1. This second appeal is by the second defendant against the decree passed by the 1st Additional Civil Judge, Belgaum, in Regular Appeal No. 141 of 1968, affirming the decree passed by the Additional Munsiff at Chikodi in O. S. No. 100 of 1966.
2. The respondent-plaintiff instituted the suit for declaration that the adoption of defendant No. 2 by defendant No. 1 being against the condition of a valid adoption, should be declared that the same is invalid. The plaintiff's husband Krishna was the brother of Gundu. Gundu's son is Mahadev defendant No. 2. Krishna was impleaded as defendant No. 1 in the suit. Defendant No. 1 was ex parte in the Court of first instance and died some time later. Krishna had executed a deed of adoption dated 16-8-1965 as per Exhibit 42, which was registered on the 17th of August, 1965 on the said document being presented for registration by the natural father of defendant No. 2 Gundu. It is the execution of the said adoption deed that gave cause of action to the plaintiff to institute the suit. The case of the plaintiff is that no adoption ceremony as such took place on the 16th of August, 1965, there being no giving and taking. Her further case is that her consent for adoption of the second defendant by her husband was not taken. The suit was resisted by the second defendant, who took the stand that the giving and taking did take place and that he has been validly adopted by Krishna. He also pleaded that the plaintiff herself joined in the adoption ceremony and that the adoption did take place with her consent. The second defendant also relied upon the presumption arising under Section 16 of the Hindu Adoptions and Maintenance Act, 1956 (hereafter referred to as the Act).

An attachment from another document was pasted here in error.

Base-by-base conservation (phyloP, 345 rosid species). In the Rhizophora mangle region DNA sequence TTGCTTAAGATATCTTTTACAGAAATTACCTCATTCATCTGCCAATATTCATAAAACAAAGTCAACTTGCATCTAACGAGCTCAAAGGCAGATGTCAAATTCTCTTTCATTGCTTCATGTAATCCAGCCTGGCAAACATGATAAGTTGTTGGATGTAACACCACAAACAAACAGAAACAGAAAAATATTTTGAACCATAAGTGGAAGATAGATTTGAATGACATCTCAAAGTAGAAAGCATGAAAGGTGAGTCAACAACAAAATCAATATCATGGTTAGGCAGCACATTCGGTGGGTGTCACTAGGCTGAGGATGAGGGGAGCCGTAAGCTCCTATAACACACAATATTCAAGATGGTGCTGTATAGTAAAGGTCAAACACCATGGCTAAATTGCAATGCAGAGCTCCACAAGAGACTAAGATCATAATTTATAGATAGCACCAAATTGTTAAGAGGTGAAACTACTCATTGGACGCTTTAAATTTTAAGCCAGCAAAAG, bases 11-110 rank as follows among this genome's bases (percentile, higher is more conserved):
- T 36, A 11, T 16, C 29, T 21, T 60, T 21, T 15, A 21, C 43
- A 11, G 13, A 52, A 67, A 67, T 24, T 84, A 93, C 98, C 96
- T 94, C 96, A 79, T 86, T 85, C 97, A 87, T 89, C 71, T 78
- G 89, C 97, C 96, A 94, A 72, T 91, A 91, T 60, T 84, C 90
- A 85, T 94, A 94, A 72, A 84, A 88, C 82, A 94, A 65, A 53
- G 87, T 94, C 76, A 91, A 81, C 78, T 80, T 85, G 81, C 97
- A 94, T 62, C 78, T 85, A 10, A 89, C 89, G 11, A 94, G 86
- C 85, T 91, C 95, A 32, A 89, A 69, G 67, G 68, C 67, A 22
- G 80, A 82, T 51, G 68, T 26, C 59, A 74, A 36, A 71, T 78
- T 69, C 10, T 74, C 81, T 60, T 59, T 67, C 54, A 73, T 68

3. The Court of first instance decreed the suit of the plaintiff, which decree has been affirmed on appeal by the learned Civil Judge. Hence, this second appeal by the second defendant.
4. Sri S. L. Benadikar, learned counsel appearing for the appellant, contended that the learned Civil Judge committed an error of law in not raising a presumption under Section 16 of the Act Section 16 of the Act reads as follows:--
'16. Whenever any document registered under any law for the time being in force is produced before any court purporting to record an adoption made and is signed by the person giving and the person taking the child in adoption, the court shall presume that the adoption has been made in compliance with the provisions of this Act unless and until it is disapproved.'